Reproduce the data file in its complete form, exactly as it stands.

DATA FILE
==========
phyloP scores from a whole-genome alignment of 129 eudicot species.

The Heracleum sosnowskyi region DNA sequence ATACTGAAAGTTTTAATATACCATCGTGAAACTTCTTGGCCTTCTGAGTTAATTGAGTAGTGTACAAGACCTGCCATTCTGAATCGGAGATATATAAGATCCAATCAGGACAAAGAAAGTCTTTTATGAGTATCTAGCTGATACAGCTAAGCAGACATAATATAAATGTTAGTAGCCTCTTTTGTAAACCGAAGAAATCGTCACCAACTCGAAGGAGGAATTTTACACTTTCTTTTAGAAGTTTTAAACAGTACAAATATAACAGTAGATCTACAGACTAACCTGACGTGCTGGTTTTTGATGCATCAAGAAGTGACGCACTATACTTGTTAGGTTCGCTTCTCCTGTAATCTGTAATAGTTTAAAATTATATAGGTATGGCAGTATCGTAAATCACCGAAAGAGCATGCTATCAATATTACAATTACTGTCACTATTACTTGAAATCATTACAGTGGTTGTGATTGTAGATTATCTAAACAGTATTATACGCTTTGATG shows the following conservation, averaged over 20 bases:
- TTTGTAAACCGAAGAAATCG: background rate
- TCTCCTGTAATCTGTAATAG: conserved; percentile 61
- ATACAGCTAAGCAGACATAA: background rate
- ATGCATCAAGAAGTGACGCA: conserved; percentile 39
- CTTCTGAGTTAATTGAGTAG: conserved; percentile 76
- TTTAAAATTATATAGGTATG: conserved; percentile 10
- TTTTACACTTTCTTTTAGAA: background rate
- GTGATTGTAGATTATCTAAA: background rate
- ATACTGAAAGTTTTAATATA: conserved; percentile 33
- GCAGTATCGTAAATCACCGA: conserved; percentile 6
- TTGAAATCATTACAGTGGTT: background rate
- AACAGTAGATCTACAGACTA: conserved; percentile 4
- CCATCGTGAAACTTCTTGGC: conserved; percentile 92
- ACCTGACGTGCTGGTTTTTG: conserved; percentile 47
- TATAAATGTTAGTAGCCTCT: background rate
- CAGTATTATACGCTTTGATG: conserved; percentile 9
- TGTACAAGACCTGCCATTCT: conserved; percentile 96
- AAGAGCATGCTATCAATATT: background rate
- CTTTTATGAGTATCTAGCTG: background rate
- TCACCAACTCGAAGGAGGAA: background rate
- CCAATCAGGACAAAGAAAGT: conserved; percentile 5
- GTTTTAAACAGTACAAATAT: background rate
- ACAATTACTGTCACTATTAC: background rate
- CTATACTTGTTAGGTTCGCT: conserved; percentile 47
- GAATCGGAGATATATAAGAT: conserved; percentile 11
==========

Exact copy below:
phyloP scores from a whole-genome alignment of 129 eudicot species.

The Heracleum sosnowskyi region DNA sequence ATACTGAAAGTTTTAATATACCATCGTGAAACTTCTTGGCCTTCTGAGTTAATTGAGTAGTGTACAAGACCTGCCATTCTGAATCGGAGATATATAAGATCCAATCAGGACAAAGAAAGTCTTTTATGAGTATCTAGCTGATACAGCTAAGCAGACATAATATAAATGTTAGTAGCCTCTTTTGTAAACCGAAGAAATCGTCACCAACTCGAAGGAGGAATTTTACACTTTCTTTTAGAAGTTTTAAACAGTACAAATATAACAGTAGATCTACAGACTAACCTGACGTGCTGGTTTTTGATGCATCAAGAAGTGACGCACTATACTTGTTAGGTTCGCTTCTCCTGTAATCTGTAATAGTTTAAAATTATATAGGTATGGCAGTATCGTAAATCACCGAAAGAGCATGCTATCAATATTACAATTACTGTCACTATTACTTGAAATCATTACAGTGGTTGTGATTGTAGATTATCTAAACAGTATTATACGCTTTGATG shows the following conservation, averaged over 20 bases:
- TTTGTAAACCGAAGAAATCG: background rate
- TCTCCTGTAATCTGTAATAG: conserved; percentile 61
- ATACAGCTAAGCAGACATAA: background rate
- ATGCATCAAGAAGTGACGCA: conserved; percentile 39
- CTTCTGAGTTAATTGAGTAG: conserved; percentile 76
- TTTAAAATTATATAGGTATG: conserved; percentile 10
- TTTTACACTTTCTTTTAGAA: background rate
- GTGATTGTAGATTATCTAAA: background rate
- ATACTGAAAGTTTTAATATA: conserved; percentile 33
- GCAGTATCGTAAATCACCGA: conserved; percentile 6
- TTGAAATCATTACAGTGGTT: background rate
- AACAGTAGATCTACAGACTA: conserved; percentile 4
- CCATCGTGAAACTTCTTGGC: conserved; percentile 92
- ACCTGACGTGCTGGTTTTTG: conserved; percentile 47
- TATAAATGTTAGTAGCCTCT: background rate
- CAGTATTATACGCTTTGATG: conserved; percentile 9
- TGTACAAGACCTGCCATTCT: conserved; percentile 96
- AAGAGCATGCTATCAATATT: background rate
- CTTTTATGAGTATCTAGCTG: background rate
- TCACCAACTCGAAGGAGGAA: background rate
- CCAATCAGGACAAAGAAAGT: conserved; percentile 5
- GTTTTAAACAGTACAAATAT: background rate
- ACAATTACTGTCACTATTAC: background rate
- CTATACTTGTTAGGTTCGCT: conserved; percentile 47
- GAATCGGAGATATATAAGAT: conserved; percentile 11